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One of the most important qualities a cook needs to have is flexibility—the willingness and capacity to change plans on a dime, whether by necessity or by pure inspiration. The other day, for example, I was walking into a supermarket in New York City with a shopping list for a simple bean salad I'd intended to make, when I spotted a tall pyramid of Ataúlfo mangoes. When I left the store, I didn't have beans in my bag. I had those mangoes, plus coconut milk and Thai glutinous rice. Just like that, I'd gone from a savory bean salad to a dessert of Thai coconut sticky rice with mango (khao niao mamuang), all because Ataúlfo season had struck.
If you don't know Ataúlfos, they're a Mexican mango variety that's become increasingly available in the States during its brief season, which runs roughly from March to July. They're smaller and slimmer than those large Tommy Atkins mangoes that are usually available, but, more importantly, they're sweeter, more fragrant and flavorful, and less fibrous.
When their season hits, one of the places you're certain to see them here in New York is on Thai restaurant menus, almost always as part of this sticky-rice dessert. Of course, in Thailand, they use other varieties of mango and not a Mexican one like the Ataúlfo, but here in the Western Hemisphere, the Ataúlfo makes a good stand-in. (The lackluster Tommy Atkins, however, does not—when it's the only mango at the market, this dessert disappears from menus.)
I'm not much of a dessert person, but khao niao mamuang is one I routinely go gaga for. It's plenty sweet, which will satisfy sugar fanatics, but for me, it scratches other itches. The glutinous sticky rice makes it a welcome opportunity to down some satisfyingly dense, starchy carbs, while the coconut milk and silky-sweet mango ratchet each other up, their tropical aromas cresting into a wave that momentarily sweeps me from my gray concrete city to a lush rain forest, full of squawking parrots and the sound of waterfalls. That's right, this dessert is an Herbal Essences commercial for your mouth.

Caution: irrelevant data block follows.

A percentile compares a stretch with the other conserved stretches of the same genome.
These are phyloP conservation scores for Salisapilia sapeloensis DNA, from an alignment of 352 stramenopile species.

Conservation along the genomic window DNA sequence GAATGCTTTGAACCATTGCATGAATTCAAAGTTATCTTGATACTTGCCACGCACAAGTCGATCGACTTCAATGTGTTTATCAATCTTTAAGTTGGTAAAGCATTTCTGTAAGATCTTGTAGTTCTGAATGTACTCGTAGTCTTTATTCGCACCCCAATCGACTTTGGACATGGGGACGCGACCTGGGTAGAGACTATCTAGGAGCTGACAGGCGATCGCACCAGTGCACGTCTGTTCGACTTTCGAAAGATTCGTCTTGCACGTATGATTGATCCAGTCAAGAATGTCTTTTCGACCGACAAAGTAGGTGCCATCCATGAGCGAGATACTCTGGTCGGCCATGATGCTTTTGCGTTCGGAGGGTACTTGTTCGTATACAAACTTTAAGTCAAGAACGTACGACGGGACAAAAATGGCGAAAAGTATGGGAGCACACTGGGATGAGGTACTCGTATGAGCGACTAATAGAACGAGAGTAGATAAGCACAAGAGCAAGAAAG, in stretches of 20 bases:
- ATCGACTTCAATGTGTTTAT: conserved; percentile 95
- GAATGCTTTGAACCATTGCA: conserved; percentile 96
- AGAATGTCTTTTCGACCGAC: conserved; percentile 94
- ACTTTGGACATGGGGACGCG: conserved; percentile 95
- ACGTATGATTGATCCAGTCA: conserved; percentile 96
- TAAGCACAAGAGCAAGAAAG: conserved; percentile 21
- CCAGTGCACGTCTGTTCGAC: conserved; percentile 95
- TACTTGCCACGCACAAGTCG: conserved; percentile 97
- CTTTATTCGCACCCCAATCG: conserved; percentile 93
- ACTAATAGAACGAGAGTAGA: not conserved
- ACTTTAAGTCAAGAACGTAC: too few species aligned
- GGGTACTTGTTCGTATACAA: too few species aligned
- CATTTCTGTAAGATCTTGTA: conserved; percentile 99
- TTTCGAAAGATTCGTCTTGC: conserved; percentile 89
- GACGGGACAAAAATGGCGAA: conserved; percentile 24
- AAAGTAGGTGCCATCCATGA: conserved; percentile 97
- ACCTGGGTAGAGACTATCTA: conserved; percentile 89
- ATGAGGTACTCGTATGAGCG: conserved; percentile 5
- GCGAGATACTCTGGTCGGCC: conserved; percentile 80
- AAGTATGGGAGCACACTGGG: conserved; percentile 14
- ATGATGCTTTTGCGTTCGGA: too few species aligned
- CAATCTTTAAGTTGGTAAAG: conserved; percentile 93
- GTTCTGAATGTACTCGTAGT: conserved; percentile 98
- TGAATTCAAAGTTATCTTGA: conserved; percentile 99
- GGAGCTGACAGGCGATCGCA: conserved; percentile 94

Making it is easy. The first step is to collect your ingredients. Assuming you've already found the mangoes, the only other thing that might require a little searching is the rice. Thai sticky rice, which also goes by the names "glutinous" and "sweet" rice, is essential for this dish. Once cooked, it has a mochi-like sticky, chewy, tender texture (not entirely surprising, since mochi is made from a Japanese variety of sticky rice). Other somewhat sticky types of rice, like the short-grain varieties used in Japan, Korea, and Italy, will not work well as substitutes.
This type of Thai rice also requires a long soak in water—at least an hour and up to overnight—before it's drained and then steamed. The steaming is simple enough: Just line a steamer with cheesecloth or a clean dish towel, add the rice in an even layer, and let it steam over boiling water for about 20 minutes.
While the rice is cooking in the steamer, put some full-fat coconut milk in a saucepan, then stir in sugar and salt until they're dissolved. I've found that about three-quarters of a cup of sugar per 14-ounce can of coconut milk hits the sweetness spot for me, but this is something that can easily be adjusted to taste. Make sure to add a generous pinch of salt, since you want to taste it. A good salty–sweet interplay is what you're going for.
Then transfer the cooked rice to a mixing bowl and pour the coconut milk mixture all over. It'll seem like way too much liquid, but give it a good stir, cover the bowl, and let it stand at least 20 minutes. The rice will absorb the liquid fully, leaving each grain plump and coated in a sheen of coconut oil.
While it's sitting, add some fresh coconut milk to the saucepan, bring it to a simmer, and then work in a little cornstarch, making a slurry with the starch and a small amount of the coconut milk before adding it to the main pot to prevent lumps. Once again, a large pinch of salt goes in. As soon as it's thickened, I add sugar again and stir to dissolve.
This may seem like an inefficient process—why not make one master batch of sweetened coconut milk and then reserve some to thicken with starch?—but it's necessary. The second batch of coconut milk forms a thick, creamy sauce that's drizzled over the rice, and it's quite a bit less sweet and more salty than the first batch. The extra sugar in the first batch is there to help sweeten all the rice it gets mixed with.
You can hold the coconut rice for a couple of hours, easily. As soon as you're ready to serve it, mound some of the rice on plates, arrange sliced mango alongside, and drizzle that thickened sauce all over. Some toasted sesame seeds add a nutty accent.
To be honest, I haven't thought much about that bean salad I never ended up making. I'm pretty sure you won't think about whatever it was you'd been thinking of making, either, once you change your plans in favor of this.
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